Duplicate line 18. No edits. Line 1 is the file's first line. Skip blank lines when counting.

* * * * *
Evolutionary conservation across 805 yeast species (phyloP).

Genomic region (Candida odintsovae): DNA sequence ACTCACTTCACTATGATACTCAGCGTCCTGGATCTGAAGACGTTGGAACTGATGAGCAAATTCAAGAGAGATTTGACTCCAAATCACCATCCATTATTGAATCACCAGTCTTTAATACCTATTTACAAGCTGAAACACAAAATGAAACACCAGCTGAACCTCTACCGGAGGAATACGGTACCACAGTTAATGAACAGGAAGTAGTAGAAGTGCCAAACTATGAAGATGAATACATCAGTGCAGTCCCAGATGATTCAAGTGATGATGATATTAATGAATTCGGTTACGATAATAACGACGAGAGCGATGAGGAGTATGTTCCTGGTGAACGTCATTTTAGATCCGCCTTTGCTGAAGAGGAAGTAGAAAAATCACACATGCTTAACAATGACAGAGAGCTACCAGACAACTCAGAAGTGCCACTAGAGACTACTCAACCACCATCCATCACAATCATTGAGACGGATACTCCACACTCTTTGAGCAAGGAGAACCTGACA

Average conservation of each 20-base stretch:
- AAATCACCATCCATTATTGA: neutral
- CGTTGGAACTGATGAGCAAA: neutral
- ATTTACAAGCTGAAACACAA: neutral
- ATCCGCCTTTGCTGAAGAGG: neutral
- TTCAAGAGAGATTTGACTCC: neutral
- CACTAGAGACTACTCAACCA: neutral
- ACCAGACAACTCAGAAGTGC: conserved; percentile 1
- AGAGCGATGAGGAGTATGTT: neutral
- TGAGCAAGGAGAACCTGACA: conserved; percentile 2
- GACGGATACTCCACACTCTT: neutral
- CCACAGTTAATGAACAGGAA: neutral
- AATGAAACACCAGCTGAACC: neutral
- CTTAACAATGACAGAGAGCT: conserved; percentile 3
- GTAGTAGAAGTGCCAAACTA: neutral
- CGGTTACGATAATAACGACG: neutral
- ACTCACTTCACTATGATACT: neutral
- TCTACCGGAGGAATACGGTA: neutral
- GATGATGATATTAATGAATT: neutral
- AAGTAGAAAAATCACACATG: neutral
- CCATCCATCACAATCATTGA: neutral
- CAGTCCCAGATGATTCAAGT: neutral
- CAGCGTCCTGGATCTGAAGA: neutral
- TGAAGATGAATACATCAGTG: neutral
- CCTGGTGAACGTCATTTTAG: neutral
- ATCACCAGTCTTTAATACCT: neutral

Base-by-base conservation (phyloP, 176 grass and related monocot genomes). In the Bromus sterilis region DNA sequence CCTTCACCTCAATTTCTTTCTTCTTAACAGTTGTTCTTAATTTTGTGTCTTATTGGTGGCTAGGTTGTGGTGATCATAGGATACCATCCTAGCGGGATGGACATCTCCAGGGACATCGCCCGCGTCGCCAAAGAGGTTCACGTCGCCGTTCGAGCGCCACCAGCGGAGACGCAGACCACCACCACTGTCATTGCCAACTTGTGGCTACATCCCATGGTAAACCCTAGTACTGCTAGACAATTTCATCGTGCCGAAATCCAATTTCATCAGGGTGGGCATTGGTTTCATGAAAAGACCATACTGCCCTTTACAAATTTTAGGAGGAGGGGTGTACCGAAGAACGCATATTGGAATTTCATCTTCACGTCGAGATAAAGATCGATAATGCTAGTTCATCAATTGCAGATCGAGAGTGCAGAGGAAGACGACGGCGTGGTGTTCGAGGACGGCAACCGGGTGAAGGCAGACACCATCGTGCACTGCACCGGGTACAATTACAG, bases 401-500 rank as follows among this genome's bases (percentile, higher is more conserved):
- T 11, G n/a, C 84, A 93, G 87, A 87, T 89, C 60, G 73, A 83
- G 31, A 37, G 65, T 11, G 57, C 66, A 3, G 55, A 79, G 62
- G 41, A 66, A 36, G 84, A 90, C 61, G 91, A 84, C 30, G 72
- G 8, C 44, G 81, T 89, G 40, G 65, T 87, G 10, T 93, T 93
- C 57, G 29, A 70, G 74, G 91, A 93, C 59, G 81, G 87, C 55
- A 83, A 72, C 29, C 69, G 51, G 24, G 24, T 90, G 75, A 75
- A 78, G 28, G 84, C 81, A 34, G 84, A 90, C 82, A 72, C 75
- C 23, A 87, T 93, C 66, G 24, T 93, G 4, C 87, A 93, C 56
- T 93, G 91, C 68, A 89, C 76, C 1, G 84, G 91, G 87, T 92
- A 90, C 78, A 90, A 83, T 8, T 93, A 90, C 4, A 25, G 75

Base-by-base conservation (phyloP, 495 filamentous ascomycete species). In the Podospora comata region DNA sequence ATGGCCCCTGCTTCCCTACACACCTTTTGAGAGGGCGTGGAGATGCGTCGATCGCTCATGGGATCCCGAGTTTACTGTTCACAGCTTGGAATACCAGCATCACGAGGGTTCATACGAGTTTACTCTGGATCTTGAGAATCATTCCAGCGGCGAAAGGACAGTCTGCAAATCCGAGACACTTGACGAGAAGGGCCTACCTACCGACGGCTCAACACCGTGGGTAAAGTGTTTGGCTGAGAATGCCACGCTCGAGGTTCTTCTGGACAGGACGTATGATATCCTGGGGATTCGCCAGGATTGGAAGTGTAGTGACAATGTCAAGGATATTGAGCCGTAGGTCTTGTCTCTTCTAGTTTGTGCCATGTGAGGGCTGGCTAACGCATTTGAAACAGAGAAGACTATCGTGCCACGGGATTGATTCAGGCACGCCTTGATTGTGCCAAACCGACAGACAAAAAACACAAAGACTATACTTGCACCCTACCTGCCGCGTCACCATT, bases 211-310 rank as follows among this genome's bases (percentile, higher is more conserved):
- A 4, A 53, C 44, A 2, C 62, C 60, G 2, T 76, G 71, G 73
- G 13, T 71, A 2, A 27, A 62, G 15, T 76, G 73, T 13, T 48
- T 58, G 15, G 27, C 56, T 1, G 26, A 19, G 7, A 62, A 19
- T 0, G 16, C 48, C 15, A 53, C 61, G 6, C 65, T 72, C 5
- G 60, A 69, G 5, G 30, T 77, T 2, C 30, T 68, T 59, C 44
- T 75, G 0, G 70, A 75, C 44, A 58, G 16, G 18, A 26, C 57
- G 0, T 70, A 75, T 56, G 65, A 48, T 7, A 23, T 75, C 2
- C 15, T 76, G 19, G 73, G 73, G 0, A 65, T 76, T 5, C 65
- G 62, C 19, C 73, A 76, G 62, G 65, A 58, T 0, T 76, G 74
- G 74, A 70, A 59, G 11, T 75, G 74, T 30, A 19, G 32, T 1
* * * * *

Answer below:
- CGGTTACGATAATAACGACG: neutral